H&M Hits the Wall
After saturating the developed world’s shopping districts with its clothing stores, Swedish retailer Hennes & Mauritz AB is bumping up against the limits of a business model that has made popping out for one of its $7 tank tops as easy as grabbing a cheeseburger and fries.
H&M reduced its store-opening forecast for a second time this year as online competition forces markdowns that are cutting profit margins and hitting its share price, which fell as much as 7.2 percent in Stockholm. The retailer said it will focus on e-commerce, new brands and developing markets in a quest for growth that’s becoming more elusive.
“It’s happening fast, so we need to be very disciplined in where we open -- that we open in markets we believe have growth potential for many years to come,” Chief Executive Officer Karl-Johan Persson said in an interview Thursday. “And in more established markets we will work more with what we already have.”
The reduced ambitions at H&M show that even one of the world’s biggest and most successful fast-fashion chains isn’t immune to the retail industry’s broader crisis as shopping shifts online. The Swedish company is doing better than U.S. apparel chains and department stores that are closing stores en masse -- including Ralph Lauren Corp.’s flagship on New York’s Fifth Avenue -- but it plans to reduce net openings to 385 this year from an initial forecast of 430 and 427 in 2016.
Instead of pursuing ubiquity, H&M said it will focus on online expansion and new brands like recently introduced Arket, focusing store openings on countries such as Kazakhstan, Colombia, Iceland and Vietnam -- with Georgia on tap this autumn. Included in the recent closures are the company’s two oldest stores in central Milan, though a spokeswoman said they’ve been replaced by “larger and better” ones nearby.
The move to scale back follows an aggressive summer clearance in which H&M lowered inventory levels that have alarmed investors. The sales ate into margins, and third-quarter pretax profit fell 20 percent.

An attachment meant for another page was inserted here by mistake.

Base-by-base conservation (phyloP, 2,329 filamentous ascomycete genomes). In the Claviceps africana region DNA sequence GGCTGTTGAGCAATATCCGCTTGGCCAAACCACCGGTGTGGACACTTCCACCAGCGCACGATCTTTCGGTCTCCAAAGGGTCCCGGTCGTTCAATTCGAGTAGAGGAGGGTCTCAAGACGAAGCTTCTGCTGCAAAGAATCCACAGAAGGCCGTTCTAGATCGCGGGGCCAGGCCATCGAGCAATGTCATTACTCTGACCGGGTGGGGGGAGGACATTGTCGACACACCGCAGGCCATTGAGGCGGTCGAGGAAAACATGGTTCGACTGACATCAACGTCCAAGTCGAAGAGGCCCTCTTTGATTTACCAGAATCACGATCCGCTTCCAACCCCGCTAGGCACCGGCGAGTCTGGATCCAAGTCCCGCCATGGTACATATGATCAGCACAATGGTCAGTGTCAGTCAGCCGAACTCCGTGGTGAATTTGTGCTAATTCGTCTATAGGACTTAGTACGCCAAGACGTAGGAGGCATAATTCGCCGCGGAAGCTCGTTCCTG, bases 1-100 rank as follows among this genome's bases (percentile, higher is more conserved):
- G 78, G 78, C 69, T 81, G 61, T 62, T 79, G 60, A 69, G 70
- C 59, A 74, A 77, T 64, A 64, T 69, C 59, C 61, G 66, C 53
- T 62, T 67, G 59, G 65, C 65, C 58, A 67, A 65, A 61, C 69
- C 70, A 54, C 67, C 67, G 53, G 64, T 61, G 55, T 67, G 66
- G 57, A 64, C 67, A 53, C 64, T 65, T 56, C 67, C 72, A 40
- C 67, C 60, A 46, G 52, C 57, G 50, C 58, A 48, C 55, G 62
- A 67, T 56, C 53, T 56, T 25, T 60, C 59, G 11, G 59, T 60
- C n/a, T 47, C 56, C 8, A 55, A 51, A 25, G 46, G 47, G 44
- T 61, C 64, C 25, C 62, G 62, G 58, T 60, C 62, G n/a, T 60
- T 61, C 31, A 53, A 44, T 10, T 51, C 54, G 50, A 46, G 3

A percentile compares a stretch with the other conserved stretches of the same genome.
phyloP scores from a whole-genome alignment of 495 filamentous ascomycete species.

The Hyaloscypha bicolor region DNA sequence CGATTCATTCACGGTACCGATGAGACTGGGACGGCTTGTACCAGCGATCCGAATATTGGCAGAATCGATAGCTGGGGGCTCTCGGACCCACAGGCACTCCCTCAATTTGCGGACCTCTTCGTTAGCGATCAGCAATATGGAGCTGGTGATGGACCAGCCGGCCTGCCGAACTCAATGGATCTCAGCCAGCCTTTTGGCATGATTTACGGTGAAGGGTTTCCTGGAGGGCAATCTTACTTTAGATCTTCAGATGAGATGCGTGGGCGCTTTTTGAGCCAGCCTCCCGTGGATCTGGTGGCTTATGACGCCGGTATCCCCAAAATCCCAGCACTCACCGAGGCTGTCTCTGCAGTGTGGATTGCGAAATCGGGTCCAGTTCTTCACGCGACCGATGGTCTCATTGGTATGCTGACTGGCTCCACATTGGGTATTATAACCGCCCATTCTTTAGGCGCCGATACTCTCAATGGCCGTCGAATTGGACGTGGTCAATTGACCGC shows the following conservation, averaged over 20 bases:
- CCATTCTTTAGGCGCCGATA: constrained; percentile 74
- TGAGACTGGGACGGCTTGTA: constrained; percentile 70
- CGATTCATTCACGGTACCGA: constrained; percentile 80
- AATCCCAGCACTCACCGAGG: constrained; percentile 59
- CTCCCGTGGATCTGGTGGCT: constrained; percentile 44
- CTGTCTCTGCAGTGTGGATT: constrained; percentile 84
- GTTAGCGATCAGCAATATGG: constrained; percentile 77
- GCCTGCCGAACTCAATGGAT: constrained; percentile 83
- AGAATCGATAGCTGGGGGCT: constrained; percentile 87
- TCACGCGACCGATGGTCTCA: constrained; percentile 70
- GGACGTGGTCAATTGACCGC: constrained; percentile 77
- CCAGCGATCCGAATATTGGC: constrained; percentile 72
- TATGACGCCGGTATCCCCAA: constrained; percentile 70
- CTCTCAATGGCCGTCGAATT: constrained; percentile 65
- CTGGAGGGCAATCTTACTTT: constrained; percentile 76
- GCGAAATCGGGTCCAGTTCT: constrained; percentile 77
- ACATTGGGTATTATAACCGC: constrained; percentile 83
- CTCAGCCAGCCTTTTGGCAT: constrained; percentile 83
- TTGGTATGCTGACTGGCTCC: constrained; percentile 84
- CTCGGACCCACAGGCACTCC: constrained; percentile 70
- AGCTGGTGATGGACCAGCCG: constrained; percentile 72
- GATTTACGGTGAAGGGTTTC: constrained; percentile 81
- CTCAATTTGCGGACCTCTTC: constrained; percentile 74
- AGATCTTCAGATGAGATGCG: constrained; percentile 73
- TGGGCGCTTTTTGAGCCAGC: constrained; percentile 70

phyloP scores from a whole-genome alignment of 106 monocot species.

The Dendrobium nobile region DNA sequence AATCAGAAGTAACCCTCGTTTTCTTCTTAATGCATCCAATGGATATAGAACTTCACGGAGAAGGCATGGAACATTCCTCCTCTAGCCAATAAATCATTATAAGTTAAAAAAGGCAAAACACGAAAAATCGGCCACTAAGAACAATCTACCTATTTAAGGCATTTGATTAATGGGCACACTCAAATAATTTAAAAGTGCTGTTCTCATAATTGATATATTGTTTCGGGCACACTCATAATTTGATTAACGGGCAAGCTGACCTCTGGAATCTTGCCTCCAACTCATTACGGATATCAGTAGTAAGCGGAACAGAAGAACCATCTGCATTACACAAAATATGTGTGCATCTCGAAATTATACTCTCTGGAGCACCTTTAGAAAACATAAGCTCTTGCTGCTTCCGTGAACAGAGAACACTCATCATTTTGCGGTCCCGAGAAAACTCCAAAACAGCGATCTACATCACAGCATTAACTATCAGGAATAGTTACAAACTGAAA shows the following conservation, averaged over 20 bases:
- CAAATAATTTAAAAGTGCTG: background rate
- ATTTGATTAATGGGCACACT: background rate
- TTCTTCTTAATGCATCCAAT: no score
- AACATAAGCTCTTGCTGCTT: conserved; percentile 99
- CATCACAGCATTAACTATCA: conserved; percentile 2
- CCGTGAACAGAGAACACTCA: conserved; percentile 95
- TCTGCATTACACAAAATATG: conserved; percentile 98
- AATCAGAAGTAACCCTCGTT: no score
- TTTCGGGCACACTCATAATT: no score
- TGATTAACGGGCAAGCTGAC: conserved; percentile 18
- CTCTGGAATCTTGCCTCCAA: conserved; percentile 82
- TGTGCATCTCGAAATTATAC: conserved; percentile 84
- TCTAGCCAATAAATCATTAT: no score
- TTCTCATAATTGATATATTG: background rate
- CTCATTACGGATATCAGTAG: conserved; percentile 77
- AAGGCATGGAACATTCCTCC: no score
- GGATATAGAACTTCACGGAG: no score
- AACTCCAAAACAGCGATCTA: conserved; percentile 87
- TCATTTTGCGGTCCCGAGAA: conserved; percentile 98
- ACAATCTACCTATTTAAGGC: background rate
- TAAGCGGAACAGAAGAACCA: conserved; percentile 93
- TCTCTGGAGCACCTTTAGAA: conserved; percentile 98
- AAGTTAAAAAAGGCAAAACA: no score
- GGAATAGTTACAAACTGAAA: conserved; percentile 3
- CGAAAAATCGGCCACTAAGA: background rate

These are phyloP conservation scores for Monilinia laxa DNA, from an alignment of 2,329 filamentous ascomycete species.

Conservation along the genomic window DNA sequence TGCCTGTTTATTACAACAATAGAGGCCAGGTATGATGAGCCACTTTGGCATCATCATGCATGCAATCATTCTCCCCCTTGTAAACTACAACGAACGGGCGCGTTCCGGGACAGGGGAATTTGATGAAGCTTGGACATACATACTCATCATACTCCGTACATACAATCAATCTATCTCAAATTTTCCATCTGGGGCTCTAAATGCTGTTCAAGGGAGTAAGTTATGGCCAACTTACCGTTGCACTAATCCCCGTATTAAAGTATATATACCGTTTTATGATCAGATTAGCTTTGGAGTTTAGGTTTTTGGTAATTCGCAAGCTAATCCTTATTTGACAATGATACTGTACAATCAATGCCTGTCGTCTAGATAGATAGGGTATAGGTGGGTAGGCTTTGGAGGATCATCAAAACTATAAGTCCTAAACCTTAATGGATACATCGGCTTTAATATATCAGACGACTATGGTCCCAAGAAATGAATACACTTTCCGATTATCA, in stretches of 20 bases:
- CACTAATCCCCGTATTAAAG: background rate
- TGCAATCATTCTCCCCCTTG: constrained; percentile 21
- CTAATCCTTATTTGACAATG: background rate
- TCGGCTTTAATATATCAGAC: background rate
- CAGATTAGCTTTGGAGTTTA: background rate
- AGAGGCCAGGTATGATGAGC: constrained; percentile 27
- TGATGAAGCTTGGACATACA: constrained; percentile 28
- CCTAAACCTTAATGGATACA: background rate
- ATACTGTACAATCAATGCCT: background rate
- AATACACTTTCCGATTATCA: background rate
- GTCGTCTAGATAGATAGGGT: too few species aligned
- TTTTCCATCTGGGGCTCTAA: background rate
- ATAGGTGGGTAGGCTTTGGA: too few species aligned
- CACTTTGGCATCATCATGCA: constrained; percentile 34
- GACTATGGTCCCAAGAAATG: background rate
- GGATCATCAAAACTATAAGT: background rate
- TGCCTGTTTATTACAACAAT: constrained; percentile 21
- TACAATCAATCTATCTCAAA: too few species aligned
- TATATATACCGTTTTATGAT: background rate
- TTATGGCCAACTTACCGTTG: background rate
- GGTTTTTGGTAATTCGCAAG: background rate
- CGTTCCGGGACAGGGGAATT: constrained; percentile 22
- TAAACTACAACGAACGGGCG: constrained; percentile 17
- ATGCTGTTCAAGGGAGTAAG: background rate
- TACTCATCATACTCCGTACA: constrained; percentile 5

“Lots of fashion retailers struggle with the dramatically changing fashion market,” Andreas Inderst, an analyst at Macquarie Capital, said by phone. “H&M can’t escape that. Their physical store networks in established markets like Germany are exceptionally large and as customers shift demand to more online that has negative implications on footfall and store productivity.”
So far Spanish rival Inditex SA, which owns the Zara chain, has responded more nimbly to the changes in the retail landscape, speeding up the product-development cycle to as little as a few weeks and expanding its online offering early and aggressively. But even the fastest of fast-fashion retailers has encountered headwinds, this month reporting that profitability in the first half fell to an eight-year low as it struggled with a strong euro.
H&M said it will add another new brand in 2018 after rolling out Arket, which sells slightly more expensive utilitarian fashion than the company’s core stores. The new label, which joins previously added names like & Other Stories and Cos, has had a “successful reception” in markets like London as well as online, the company said.
Not all of H&M’s attempts at expanding smaller formats have succeeded. The retailer has whittled down the store count of Cheap Monday, a denim chain, to 3 shops, preferring instead to operate via websites. H&M acquired the brand along with Weekday and Monki in 2008. Weekday now has 30 stores while Monki has 115, a far cry from H&M’s more than 4,000.
As H&M sought to clear inventories, markdowns in relation to sales rose 2.8 percentage points in the third quarter, compared with a year earlier. While that reduced unsold piles of jeans and sweaters, Morgan Stanley analysts said they remain high relative to historical levels at 133 days’ worth of sales, compared with 110 days three years ago.
“Inventory remains the biggest issue at H&M, as the aggressive summer clearance has at best improved only the quality of stock, rather than reducing it,” Charles Allen, a London-based analyst at Bloomberg Intelligence, said in a note.
H&M’s online sales are growing and already account for more than a quarter of sales in some markets, the company said. It’s expanding online shopping to new markets like the Philippines and Cyprus. Persson said e-commerce is expected to grow by 25 percent or more for years to come, with digital sales surpassing those in stores before 2030.
Rising online sales come with a downside, though, if fewer consumers leave their homes to head to one of H&M’s shops. E-commerce growth did not offset “reduced footfall to stores in several of our established markets, which has resulted in our total sales development not reaching our targets so far this year,” Persson said in a statement.